We have shown that RYGB is associated with unique changes in postprandial plasma concentrations of incretin hormones in comparison with BND subjects and overweight controls matched for post-operative BMI. RYGB subjects exhibited an exaggerated GLP-1 response and a suppression of GIP secretion after administration of a test meal. Our previous studies showed significantly greater insulin levels 30 minutes after identical test meals in RYGB compared with both BND and BMI-matched controls3,4
. While peak insulin levels were also greatest in RYGB in this study, the differences did not reach statistical significance. More detailed studies are necessary to better characterize glucose metabolism and insulin sensitivity in these subjects, however, the lower HOMA-IR in RYGB subjects is suggestive of greater insulin sensitivity compared with BND. If this is the case, one may have predicted less postprandial insulin secretion in RYGB. In contrast, there was at least equal, if not greater, postprandial insulin secretion in the RYGB group. Given that GLP-1 augments insulin secretion it is possible that enhanced secretion of this incretin, rather than insulin resistance, is the stimulus for much of the insulin response in RYGB subjects. In support of this notion is the finding that in this group only, peak GLP-1 levels correlated with insulin concentrations. The initial rise in glucose concentration in RYGB compared with BND may have also contributed to increased insulin secretion.
It has been suggested that in the setting of improved insulin sensitivity post-RYGB, enhancement of GLP-1 secretion may on rare occasions result in hyperinsulinemic hypoglycemia11–14
. None of our RYGB participants experienced clinical dumping syndrome, but their glucose levels were significantly lower than both other groups at 60, 90 and 120 minutes, with the lowest values for two different subjects being 38 and 48 mg/dl. Although GLP-1 may also inhibit glucagon secretion, we observed an early robust increase in glucagon levels in the RYGB group, indicating that lower levels of glucose in the RYGB group were not due to impaired glucagon secretion. At 180 minutes, however, lower glucagon levels in the RYGB group (perhaps as a result of elevated GLP-1) may have contributed to lower glucose levels. GIP is another gut hormone that stimulates glucose-dependent insulin secretion, however, we show here that postprandial concentrations are significantly decreased in the RYGB group. The blunted GIP response may help abet further decreases in glucose concentrations. Other glucoregulatory factors, such as cortisol, growth hormone and autonomic nervous system function were not examined in this study.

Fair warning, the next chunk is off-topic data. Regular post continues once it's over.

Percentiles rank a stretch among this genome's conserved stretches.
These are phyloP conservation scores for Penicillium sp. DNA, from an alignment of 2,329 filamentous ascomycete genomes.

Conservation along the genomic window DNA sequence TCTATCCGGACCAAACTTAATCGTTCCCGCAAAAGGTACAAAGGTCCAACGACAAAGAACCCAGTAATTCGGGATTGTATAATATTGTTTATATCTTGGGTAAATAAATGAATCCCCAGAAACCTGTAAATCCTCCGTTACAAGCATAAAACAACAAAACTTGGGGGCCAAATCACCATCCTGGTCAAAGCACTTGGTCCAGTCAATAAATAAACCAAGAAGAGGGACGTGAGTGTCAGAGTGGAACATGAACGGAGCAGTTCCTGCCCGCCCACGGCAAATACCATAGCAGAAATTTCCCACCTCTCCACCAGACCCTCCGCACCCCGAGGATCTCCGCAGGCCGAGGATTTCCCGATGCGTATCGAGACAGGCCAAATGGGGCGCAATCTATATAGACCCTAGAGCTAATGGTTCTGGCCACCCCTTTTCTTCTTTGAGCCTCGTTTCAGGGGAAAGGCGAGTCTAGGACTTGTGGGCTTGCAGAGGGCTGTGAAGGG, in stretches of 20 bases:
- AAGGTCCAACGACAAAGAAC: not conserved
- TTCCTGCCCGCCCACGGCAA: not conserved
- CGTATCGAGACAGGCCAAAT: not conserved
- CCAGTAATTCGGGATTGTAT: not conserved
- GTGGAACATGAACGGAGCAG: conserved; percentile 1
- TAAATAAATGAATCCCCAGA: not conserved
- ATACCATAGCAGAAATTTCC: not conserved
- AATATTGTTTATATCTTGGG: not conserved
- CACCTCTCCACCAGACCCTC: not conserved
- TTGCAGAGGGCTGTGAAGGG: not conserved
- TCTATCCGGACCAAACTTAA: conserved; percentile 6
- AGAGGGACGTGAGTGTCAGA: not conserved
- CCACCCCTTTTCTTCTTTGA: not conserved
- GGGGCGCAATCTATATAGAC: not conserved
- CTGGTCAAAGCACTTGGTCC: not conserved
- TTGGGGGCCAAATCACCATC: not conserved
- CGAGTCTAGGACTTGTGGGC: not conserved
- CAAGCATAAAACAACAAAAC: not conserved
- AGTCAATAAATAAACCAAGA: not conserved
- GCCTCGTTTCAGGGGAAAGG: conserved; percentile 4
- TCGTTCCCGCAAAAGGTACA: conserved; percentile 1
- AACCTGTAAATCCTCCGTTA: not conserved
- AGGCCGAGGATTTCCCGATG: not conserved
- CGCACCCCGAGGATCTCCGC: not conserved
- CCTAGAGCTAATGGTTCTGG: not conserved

What accounts for the differences in incretin secretion in our study groups? The most obvious answer is the different paths of nutrient flow. After bypass, nutrients pass directly from the gastric pouch to the distal small intestine. Thus, delivery of concentrated nutrients to L cells in the distal small intestine where GLP-1 is primarily produced may enhance GLP-1 secretion, as was described after jejunoileal bypass15
and total gastrectomy16
. It has also been shown that postprandial levels of peptide YY (PYY), which is also produced by L cells, are enhanced after RYGB compared BND and lean subjects, and BMI-matched controls3, 17
. Since GIP is synthesized primarily in the proximal small intestine, diversion of nutrients from this segment would be expected to reduce postprandial GIP levels as we have shown. It is unlikely that the difference in weight loss contributed to the different patterns of incretin secretion given that the degree of weight loss did not correlate with either GLP-1 or GIP secretion.
Other studies have also examined the effect of bariatric surgery on gastrointestinal peptide hormones18
and have shown that GLP-1 secretion is enhanced after RYGB17, 19
although to a much lesser degree (less than three-fold over baseline) than the nearly ten-fold increase we observed. After biliopancreatic diversion, a malabsorptive bariatric procedure that bypasses the foregut and part of the hindgut, fasting GLP-1 levels were shown to increase compared to pre-surgical values, however, circulating levels after an OGTT were nearly flat-line20
. Postprandial GLP-1 and enteroglucagon levels also increase after jejunoileal bypass, whereas results of this procedure on GIP concentrations are inconsistent18
. We are not aware of other studies that examine the effect of RYGB on GIP in non-diabetic subjects. Animal models such as ileal transposition in rodents also show that expedited delivery of nutrients to a segment of foregut increases levels of hormones synthesized in the hindgut, such as GLP-1, enteroglucagon and PYY21, 22
Bariatric surgery, particularly RYGB, confers long-term maintenance of a reduced body weight and improvement in glucose homeostasis. GLP-1 analogues and methods to decrease the inactivation of GLP-1 by dipeptidyl peptidase IV (DPP IV) are now in clinical use and are being extensively studied for the treatment of type 2 diabetes23
. Manipulation of incretin hormone concentrations may also affect body weight. For example, the use in humans of the GLP-1 receptor agonist, exenatide, is associated with weight loss23
, and mice lacking the GIP receptor are resistant to diet-induced obesity24
. Our results suggest that enhancement of postprandial GLP-1 concentrations after RYGB and suppression of GIP secretion may contribute to increased weight loss and improved glucoregulation.